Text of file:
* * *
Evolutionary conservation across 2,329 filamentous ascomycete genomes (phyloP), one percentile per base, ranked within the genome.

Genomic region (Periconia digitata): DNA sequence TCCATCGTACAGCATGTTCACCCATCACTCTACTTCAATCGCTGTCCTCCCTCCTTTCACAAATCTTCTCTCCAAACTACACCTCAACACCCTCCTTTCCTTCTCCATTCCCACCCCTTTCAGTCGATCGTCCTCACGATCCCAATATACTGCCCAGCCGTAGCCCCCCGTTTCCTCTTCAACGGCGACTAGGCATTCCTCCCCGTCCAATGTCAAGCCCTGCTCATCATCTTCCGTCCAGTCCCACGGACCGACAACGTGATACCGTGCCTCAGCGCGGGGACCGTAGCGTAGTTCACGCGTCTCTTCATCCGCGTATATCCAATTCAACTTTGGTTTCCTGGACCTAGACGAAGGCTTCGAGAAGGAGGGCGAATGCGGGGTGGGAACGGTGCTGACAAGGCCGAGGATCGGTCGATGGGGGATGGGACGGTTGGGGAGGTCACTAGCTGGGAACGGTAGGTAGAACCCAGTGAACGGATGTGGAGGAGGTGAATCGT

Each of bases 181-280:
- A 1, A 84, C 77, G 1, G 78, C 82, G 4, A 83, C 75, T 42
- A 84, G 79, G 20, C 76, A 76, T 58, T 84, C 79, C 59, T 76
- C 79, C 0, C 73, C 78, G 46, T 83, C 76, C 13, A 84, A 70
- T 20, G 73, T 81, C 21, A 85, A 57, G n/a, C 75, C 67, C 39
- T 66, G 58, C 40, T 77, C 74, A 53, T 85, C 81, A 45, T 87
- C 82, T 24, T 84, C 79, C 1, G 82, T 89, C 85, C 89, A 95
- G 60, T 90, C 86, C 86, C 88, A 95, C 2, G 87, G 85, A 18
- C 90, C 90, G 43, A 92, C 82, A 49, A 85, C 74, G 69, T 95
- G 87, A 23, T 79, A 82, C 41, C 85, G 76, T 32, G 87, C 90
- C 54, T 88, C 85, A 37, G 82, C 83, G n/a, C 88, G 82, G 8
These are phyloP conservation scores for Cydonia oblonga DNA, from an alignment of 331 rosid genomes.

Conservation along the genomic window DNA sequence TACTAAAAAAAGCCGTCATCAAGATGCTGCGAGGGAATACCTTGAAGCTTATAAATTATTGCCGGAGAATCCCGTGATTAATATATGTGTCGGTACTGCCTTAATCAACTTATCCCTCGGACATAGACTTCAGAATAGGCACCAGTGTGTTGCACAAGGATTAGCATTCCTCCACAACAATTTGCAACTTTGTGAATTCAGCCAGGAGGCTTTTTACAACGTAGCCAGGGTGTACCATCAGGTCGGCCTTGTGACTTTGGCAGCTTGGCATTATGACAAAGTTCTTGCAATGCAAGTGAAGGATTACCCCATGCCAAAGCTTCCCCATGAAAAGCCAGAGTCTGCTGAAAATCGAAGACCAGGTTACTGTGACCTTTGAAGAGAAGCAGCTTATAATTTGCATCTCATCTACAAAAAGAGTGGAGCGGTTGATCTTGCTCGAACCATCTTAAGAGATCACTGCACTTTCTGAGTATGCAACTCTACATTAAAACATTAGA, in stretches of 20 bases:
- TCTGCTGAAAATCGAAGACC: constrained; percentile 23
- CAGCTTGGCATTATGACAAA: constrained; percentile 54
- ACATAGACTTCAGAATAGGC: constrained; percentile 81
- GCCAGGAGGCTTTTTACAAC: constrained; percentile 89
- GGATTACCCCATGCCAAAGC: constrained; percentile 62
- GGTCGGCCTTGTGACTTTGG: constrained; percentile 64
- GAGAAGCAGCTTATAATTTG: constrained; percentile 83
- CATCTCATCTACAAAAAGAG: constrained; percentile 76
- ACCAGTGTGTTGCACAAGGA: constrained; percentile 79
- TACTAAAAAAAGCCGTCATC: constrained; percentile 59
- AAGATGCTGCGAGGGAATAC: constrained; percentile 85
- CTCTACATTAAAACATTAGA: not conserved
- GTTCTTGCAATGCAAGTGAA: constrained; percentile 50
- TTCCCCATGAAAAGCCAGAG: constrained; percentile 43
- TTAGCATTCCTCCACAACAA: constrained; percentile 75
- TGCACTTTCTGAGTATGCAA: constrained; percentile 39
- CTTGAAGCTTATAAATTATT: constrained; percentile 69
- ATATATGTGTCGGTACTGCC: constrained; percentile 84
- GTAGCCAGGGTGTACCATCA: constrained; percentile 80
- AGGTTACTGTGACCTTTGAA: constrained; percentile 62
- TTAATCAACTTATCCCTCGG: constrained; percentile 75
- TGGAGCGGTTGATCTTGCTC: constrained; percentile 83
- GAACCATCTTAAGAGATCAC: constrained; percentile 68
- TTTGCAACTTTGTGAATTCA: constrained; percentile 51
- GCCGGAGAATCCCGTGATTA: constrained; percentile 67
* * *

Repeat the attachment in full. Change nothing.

Evolutionary conservation across 2,329 filamentous ascomycete genomes (phyloP), one percentile per base, ranked within the genome.

Genomic region (Periconia digitata): DNA sequence TCCATCGTACAGCATGTTCACCCATCACTCTACTTCAATCGCTGTCCTCCCTCCTTTCACAAATCTTCTCTCCAAACTACACCTCAACACCCTCCTTTCCTTCTCCATTCCCACCCCTTTCAGTCGATCGTCCTCACGATCCCAATATACTGCCCAGCCGTAGCCCCCCGTTTCCTCTTCAACGGCGACTAGGCATTCCTCCCCGTCCAATGTCAAGCCCTGCTCATCATCTTCCGTCCAGTCCCACGGACCGACAACGTGATACCGTGCCTCAGCGCGGGGACCGTAGCGTAGTTCACGCGTCTCTTCATCCGCGTATATCCAATTCAACTTTGGTTTCCTGGACCTAGACGAAGGCTTCGAGAAGGAGGGCGAATGCGGGGTGGGAACGGTGCTGACAAGGCCGAGGATCGGTCGATGGGGGATGGGACGGTTGGGGAGGTCACTAGCTGGGAACGGTAGGTAGAACCCAGTGAACGGATGTGGAGGAGGTGAATCGT

Each of bases 181-280:
- A 1, A 84, C 77, G 1, G 78, C 82, G 4, A 83, C 75, T 42
- A 84, G 79, G 20, C 76, A 76, T 58, T 84, C 79, C 59, T 76
- C 79, C 0, C 73, C 78, G 46, T 83, C 76, C 13, A 84, A 70
- T 20, G 73, T 81, C 21, A 85, A 57, G n/a, C 75, C 67, C 39
- T 66, G 58, C 40, T 77, C 74, A 53, T 85, C 81, A 45, T 87
- C 82, T 24, T 84, C 79, C 1, G 82, T 89, C 85, C 89, A 95
- G 60, T 90, C 86, C 86, C 88, A 95, C 2, G 87, G 85, A 18
- C 90, C 90, G 43, A 92, C 82, A 49, A 85, C 74, G 69, T 95
- G 87, A 23, T 79, A 82, C 41, C 85, G 76, T 32, G 87, C 90
- C 54, T 88, C 85, A 37, G 82, C 83, G n/a, C 88, G 82, G 8
These are phyloP conservation scores for Cydonia oblonga DNA, from an alignment of 331 rosid genomes.

Conservation along the genomic window DNA sequence TACTAAAAAAAGCCGTCATCAAGATGCTGCGAGGGAATACCTTGAAGCTTATAAATTATTGCCGGAGAATCCCGTGATTAATATATGTGTCGGTACTGCCTTAATCAACTTATCCCTCGGACATAGACTTCAGAATAGGCACCAGTGTGTTGCACAAGGATTAGCATTCCTCCACAACAATTTGCAACTTTGTGAATTCAGCCAGGAGGCTTTTTACAACGTAGCCAGGGTGTACCATCAGGTCGGCCTTGTGACTTTGGCAGCTTGGCATTATGACAAAGTTCTTGCAATGCAAGTGAAGGATTACCCCATGCCAAAGCTTCCCCATGAAAAGCCAGAGTCTGCTGAAAATCGAAGACCAGGTTACTGTGACCTTTGAAGAGAAGCAGCTTATAATTTGCATCTCATCTACAAAAAGAGTGGAGCGGTTGATCTTGCTCGAACCATCTTAAGAGATCACTGCACTTTCTGAGTATGCAACTCTACATTAAAACATTAGA, in stretches of 20 bases:
- TCTGCTGAAAATCGAAGACC: constrained; percentile 23
- CAGCTTGGCATTATGACAAA: constrained; percentile 54
- ACATAGACTTCAGAATAGGC: constrained; percentile 81
- GCCAGGAGGCTTTTTACAAC: constrained; percentile 89
- GGATTACCCCATGCCAAAGC: constrained; percentile 62
- GGTCGGCCTTGTGACTTTGG: constrained; percentile 64
- GAGAAGCAGCTTATAATTTG: constrained; percentile 83
- CATCTCATCTACAAAAAGAG: constrained; percentile 76
- ACCAGTGTGTTGCACAAGGA: constrained; percentile 79
- TACTAAAAAAAGCCGTCATC: constrained; percentile 59
- AAGATGCTGCGAGGGAATAC: constrained; percentile 85
- CTCTACATTAAAACATTAGA: not conserved
- GTTCTTGCAATGCAAGTGAA: constrained; percentile 50
- TTCCCCATGAAAAGCCAGAG: constrained; percentile 43
- TTAGCATTCCTCCACAACAA: constrained; percentile 75
- TGCACTTTCTGAGTATGCAA: constrained; percentile 39
- CTTGAAGCTTATAAATTATT: constrained; percentile 69
- ATATATGTGTCGGTACTGCC: constrained; percentile 84
- GTAGCCAGGGTGTACCATCA: constrained; percentile 80
- AGGTTACTGTGACCTTTGAA: constrained; percentile 62
- TTAATCAACTTATCCCTCGG: constrained; percentile 75
- TGGAGCGGTTGATCTTGCTC: constrained; percentile 83
- GAACCATCTTAAGAGATCAC: constrained; percentile 68
- TTTGCAACTTTGTGAATTCA: constrained; percentile 51
- GCCGGAGAATCCCGTGATTA: constrained; percentile 67